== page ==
It seems odd at first, blocking our closest friend’s leader from speaking in our Parliament, but the Greens were right to look at the higher principle. The debating chamber is where our sovereign assembly meets, it is not a place for foreigners to come, at the government of the day’s invitation, and lecture our elected representatives. I think the NBR put it best (not online):
“Like the Peters Sellers character in Being There, Key’s transition from “Chance the Gardener” to “Chauncy Gardiner” has been so convincing that no one dares challenge it. He now lacks advisers who can say “No, prime minister”. Where were his media people to stop him mincing down the catwalk and being blokey with Tony Veitch on radio, repeating the mistake he made with Paul Henry on television?
An even more cringeworthy mistake, although so far unremarked, is his idea of having Australian Prime Minister Julia Gillard make a speech in parliament’s debating chamber. It’s a first, he says, apparently without understanding why it’s never been done before.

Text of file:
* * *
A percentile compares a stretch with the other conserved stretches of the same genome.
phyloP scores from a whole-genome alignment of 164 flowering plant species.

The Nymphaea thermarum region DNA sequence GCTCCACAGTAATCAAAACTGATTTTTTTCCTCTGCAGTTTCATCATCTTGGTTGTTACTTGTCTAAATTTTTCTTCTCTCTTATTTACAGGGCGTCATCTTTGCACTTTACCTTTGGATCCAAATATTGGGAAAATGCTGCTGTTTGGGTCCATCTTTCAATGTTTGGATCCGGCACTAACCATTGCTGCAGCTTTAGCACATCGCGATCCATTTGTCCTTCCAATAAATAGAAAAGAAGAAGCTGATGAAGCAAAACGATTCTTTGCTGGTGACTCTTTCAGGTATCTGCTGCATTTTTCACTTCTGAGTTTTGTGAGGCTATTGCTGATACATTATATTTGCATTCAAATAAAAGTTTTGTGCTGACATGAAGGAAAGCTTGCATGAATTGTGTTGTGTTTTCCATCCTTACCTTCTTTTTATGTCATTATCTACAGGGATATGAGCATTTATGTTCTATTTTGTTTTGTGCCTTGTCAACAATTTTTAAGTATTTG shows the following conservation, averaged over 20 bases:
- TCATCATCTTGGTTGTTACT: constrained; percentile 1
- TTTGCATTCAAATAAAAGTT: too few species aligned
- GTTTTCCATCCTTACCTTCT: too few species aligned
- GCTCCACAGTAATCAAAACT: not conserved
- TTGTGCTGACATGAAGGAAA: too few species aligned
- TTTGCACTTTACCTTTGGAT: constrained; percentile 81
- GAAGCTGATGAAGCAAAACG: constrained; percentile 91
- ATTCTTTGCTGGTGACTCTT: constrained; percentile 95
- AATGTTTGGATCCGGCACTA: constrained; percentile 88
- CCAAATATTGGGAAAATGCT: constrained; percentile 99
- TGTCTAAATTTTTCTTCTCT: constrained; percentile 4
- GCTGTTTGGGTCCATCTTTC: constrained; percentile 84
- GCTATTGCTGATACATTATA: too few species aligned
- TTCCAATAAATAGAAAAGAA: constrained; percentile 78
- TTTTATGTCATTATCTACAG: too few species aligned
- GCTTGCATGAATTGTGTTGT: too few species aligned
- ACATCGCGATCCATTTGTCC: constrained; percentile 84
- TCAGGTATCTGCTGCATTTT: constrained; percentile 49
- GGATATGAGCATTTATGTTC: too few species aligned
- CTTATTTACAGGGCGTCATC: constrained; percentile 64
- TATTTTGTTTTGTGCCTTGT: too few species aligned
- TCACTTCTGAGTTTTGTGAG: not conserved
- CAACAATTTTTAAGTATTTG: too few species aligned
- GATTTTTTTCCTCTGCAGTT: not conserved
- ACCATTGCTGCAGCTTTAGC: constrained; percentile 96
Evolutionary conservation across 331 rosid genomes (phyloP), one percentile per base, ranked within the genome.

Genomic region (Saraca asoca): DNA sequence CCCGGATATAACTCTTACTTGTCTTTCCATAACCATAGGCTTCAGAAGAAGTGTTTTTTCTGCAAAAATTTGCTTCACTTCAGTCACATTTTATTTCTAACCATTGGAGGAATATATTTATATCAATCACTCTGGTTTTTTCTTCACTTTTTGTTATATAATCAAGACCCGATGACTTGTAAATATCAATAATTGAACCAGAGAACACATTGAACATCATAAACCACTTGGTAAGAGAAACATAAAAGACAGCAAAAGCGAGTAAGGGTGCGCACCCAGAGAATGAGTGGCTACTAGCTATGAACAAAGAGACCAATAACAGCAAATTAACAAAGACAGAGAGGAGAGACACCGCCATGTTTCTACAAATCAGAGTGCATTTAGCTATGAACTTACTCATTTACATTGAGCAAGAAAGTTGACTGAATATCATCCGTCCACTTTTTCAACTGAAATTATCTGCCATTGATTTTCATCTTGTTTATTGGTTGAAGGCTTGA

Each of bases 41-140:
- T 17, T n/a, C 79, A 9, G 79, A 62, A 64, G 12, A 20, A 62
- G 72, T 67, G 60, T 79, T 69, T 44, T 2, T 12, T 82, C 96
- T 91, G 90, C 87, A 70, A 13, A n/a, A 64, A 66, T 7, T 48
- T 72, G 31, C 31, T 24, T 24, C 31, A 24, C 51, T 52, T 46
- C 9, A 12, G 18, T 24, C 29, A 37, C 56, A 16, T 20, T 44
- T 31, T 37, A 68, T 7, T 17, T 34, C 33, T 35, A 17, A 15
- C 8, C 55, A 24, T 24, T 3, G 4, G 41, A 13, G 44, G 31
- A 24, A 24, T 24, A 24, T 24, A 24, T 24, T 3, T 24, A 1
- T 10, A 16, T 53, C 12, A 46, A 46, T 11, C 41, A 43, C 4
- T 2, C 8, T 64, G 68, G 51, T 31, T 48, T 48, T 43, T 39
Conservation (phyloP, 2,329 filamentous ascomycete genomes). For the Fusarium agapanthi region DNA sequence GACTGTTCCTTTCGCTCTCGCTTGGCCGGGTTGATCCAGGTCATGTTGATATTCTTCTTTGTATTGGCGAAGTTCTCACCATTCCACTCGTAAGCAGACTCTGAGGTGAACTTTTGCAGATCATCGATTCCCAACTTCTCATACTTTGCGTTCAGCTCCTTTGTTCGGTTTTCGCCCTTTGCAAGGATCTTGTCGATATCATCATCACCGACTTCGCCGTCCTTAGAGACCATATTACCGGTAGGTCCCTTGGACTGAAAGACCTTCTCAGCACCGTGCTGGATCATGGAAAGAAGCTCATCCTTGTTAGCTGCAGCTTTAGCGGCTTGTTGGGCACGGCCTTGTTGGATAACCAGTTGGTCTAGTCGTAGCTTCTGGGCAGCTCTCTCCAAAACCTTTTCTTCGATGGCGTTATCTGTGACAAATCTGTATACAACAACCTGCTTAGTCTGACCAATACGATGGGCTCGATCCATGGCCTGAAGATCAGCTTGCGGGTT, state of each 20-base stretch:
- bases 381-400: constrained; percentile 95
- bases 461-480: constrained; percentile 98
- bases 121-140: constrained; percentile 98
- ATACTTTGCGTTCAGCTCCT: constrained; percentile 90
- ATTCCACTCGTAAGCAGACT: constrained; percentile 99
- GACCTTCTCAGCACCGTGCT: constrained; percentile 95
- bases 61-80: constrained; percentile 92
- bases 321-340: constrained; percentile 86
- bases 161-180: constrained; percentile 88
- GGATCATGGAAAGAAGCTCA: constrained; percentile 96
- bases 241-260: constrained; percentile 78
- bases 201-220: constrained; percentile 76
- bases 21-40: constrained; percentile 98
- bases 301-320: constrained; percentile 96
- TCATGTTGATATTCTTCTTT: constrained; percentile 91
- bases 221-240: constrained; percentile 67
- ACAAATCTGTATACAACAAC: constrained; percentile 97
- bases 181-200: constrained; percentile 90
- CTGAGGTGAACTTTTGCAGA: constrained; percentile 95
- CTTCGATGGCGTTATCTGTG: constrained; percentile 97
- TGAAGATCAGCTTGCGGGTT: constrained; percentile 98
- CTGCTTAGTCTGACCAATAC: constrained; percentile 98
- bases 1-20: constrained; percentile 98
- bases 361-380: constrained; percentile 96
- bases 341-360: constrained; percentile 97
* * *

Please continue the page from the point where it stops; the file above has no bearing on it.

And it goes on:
The chamber is designed solely for debate between members of parliament. Not only are all the seats taken; there is nowhere for her to stand. To have our elected representatives subjected to a lecture from a foreign prime minister is an act of supreme constitutional cringe. It’s a wonder that the Speaker, who control entry to the chamber, is allowing it to happen.”
Yes, a remarkable lapse from Lockwood, who is usually so keen to defend Parliament and its customs. Key, however, just doesn’t get it, like he doesn’t get anything. Most of his politics is based on the myth that he alone can somehow overturn the norms and rules of politics, that he can turn water into wine (and smile and wave at the same time). It’s not true, and the dangerous thing is he believes the myth.
And where was Gillard meant to stand? In the Speaker’s chair?